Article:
Monday, May 2, 2016

A Note

A note to the world:

Please stop. I know you think you’re being funny, but stop the cancer jokes. Cancer is not a joke, nor is rape, hunger, or death.

Cancer is not a joke.

It’s not funny, although you and your friends all laugh. It’s not amusing in the slightest, not to me, and not to the survivors. Not to the fallen.

Cancer is not a joke.

You say that I have no right to tell you what you can joke about. But in fact, I do. Cancer runs as close as it can in my blood without me being the patient myself. No right? My mom had the disease, stage 1B breast cancer. My grandma did too- stage 2B. I watched them lose hair, strength, and dignity. Reconstructing the broken pieces of feminism the disease left behind for them.

Cancer is not a joke.

No right? At 12, my family sat around the dinner table, crying, preparing for the inevitable. That same year, I had to go to middle school and pretend that I wasn’t scared, that I wasn’t sitting there waiting for the bell to ring so I could see how my mother’s most recent surgery went. Had to pretend that I hadn’t spent my night visiting my mother in the hospital, had to pretend that I cared about homework and worthless numbers.

At 13, I watched my strong and independent mother cry because she could no longer run or throw a Frisbee. Because the surgeries to save her life had left her broken.

And now I let the aftermath run over me. Daily. The risk of re-occurrence hanging heavy over our heads. It could come back. But when, but when? No one knows. Best not to worry, live each day to the fullest. Cause you might not be here tomorrow.

Cancer is not a joke.

My aunt died of it, and the harsh laughs you send out over a stupid joke pound like nails into my mind, over and over. She didn’t die a death lacking dignity. Her son, my age, should never have to hear these kids and their jeers. So if I have no right, does he?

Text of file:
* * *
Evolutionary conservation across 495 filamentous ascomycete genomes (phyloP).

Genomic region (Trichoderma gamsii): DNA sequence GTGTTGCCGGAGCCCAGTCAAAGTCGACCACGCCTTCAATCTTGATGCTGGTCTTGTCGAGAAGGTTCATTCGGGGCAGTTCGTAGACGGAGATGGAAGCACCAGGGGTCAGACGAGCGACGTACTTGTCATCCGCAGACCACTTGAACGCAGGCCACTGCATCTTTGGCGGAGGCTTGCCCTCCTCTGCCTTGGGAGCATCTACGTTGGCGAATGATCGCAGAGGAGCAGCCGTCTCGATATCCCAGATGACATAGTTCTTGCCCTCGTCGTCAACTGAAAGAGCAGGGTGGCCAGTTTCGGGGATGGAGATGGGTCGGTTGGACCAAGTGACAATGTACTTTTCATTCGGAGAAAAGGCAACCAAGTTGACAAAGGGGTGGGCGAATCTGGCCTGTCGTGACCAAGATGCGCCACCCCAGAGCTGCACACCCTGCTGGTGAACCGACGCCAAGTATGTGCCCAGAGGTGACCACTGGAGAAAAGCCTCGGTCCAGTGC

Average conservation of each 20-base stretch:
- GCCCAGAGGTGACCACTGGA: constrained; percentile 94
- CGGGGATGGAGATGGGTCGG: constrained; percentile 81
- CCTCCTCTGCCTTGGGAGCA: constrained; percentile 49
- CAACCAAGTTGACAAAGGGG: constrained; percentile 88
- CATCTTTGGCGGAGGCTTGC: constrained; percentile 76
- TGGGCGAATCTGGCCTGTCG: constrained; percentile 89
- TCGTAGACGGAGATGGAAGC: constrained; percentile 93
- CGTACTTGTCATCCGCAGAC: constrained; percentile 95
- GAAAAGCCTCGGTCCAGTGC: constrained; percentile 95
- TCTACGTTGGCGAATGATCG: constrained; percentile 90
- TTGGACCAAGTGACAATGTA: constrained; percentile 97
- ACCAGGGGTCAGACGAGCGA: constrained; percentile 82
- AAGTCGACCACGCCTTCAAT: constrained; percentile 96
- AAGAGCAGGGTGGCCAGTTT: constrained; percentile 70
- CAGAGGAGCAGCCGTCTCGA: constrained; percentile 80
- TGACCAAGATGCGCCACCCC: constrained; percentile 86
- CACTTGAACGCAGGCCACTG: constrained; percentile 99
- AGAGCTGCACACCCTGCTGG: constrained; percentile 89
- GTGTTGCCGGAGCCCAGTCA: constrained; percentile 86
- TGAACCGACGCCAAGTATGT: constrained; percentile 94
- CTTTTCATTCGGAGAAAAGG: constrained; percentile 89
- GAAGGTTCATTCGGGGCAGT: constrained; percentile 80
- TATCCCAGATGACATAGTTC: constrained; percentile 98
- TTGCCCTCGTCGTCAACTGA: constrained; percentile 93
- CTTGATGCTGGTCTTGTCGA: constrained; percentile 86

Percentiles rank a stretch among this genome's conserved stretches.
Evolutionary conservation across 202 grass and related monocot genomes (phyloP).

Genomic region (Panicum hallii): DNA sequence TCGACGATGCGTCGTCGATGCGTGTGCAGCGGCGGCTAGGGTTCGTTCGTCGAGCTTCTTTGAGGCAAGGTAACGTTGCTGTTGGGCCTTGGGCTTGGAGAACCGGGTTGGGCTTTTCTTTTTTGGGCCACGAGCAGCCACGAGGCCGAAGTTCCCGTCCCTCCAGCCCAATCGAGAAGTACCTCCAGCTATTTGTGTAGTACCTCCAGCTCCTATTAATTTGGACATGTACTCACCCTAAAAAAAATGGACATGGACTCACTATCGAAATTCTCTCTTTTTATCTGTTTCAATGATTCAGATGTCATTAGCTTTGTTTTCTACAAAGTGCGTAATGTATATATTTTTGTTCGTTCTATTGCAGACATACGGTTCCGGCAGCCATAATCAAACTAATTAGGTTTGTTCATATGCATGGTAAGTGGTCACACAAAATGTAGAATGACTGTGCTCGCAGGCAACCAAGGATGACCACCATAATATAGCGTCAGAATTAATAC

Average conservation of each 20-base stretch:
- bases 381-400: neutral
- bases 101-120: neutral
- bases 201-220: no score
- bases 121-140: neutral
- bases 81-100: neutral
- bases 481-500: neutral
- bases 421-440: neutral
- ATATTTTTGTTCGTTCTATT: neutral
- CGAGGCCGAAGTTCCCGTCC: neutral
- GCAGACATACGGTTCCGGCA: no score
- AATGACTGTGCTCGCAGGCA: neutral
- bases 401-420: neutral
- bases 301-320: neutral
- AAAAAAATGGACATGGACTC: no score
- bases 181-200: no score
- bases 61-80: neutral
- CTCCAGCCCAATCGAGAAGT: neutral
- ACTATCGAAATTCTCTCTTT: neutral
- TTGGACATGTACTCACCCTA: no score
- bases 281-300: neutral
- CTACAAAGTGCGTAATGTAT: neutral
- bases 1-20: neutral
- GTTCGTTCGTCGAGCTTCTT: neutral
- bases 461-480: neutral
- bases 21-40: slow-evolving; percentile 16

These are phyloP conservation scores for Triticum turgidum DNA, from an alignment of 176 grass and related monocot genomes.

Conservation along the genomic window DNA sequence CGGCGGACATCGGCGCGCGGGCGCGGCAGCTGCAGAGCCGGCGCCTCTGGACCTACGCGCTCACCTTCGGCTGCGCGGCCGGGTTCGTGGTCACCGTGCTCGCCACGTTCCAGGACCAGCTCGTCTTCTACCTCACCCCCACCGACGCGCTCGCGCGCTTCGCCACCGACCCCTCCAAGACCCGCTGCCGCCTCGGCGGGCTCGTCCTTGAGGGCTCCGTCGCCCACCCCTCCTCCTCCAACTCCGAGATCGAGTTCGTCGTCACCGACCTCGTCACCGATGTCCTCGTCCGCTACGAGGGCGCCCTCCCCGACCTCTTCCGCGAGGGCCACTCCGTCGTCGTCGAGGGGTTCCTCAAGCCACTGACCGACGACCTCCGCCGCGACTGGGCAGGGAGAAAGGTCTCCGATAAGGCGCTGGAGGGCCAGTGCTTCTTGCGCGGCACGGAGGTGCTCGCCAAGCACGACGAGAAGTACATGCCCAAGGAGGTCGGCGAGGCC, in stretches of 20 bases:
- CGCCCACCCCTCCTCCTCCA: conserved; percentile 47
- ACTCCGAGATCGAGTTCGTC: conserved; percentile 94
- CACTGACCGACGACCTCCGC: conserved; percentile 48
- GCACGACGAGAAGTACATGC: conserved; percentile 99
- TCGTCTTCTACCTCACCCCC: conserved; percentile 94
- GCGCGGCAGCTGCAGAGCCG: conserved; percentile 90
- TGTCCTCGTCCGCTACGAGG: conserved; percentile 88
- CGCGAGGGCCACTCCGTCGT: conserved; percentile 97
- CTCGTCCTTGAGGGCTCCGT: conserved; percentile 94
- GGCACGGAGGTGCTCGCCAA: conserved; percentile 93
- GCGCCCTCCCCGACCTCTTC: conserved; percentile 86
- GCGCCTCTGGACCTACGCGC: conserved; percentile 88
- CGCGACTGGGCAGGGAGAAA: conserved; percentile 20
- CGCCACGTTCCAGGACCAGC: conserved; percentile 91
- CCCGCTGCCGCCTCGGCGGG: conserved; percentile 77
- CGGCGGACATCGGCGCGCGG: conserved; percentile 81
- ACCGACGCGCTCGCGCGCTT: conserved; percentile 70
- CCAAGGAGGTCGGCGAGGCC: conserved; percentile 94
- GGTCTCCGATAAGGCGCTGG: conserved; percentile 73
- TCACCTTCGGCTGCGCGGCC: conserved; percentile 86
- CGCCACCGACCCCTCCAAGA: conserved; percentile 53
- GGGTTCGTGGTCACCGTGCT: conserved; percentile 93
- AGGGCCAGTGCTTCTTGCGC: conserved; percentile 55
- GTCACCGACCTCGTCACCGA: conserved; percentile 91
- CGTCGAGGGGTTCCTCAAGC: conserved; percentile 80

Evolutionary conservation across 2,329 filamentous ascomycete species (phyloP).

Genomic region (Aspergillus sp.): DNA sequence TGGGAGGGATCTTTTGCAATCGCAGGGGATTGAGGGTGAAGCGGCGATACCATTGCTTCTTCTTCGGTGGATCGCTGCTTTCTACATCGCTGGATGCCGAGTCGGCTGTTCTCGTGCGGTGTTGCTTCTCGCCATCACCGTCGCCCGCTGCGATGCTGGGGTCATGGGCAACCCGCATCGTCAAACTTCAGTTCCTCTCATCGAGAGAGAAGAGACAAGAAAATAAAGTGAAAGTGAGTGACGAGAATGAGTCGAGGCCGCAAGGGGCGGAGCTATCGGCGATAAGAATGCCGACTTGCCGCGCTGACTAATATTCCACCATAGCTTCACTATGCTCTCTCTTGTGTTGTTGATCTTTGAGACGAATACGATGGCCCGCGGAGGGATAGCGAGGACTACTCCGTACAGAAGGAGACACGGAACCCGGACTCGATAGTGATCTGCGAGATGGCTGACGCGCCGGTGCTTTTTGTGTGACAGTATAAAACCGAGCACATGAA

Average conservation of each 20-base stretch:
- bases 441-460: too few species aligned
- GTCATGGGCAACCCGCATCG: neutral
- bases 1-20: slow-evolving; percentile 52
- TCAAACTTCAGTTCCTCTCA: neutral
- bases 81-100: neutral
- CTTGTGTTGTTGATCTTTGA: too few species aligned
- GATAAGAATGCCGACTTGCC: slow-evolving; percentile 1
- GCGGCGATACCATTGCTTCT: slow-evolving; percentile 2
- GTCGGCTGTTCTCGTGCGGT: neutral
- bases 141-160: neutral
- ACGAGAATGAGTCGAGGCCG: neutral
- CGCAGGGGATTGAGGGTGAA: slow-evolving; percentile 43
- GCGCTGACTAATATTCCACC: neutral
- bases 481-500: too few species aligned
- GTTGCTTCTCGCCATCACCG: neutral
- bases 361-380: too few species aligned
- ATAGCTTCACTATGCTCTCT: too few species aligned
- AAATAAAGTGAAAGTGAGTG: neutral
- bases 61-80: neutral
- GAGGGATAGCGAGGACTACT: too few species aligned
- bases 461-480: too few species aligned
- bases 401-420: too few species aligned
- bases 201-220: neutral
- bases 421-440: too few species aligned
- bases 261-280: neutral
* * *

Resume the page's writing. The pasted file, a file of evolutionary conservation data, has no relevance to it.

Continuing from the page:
Cancer is not a joke.

It burns. Each time, it stings. It gets easier to manage, yet the ache never goes away.

6th grade, running out of the classroom to cry in the bathroom over a presentation two boys gave, making breast cancer a joke.

7th grade, breaking down after a teacher brought the subject up and dismissed the survivors as weak and attention hungry.

8th grade, wishing the boys in the corner would stop talking, so the urge to scream would go away.

9th grade, wincing as it’s joked about in the hallways, in the classrooms.
It gets easier, but it never gets better.

Cancer is not a joke.

So world, please stop making jokes like this. Leave rape, insecurities, sexual preferences, starvation, poverty, and cancer out of the joking topics. Period. No excuses. Because it hurts, and it’s never funny.

It silently tears people like me down every damn day.

Next time you joke, don’t say “you’re gay” or “I’m being raped” or “I’m gonna get skin cancer it’s so hot out here.” No, I’m not gay and he isn’t either. You’re not being raped- and that isn’t funny. And just because it’s hot does not mean your family and life is about to be flipped upside down.

Cancer is not a joke.

Thank you,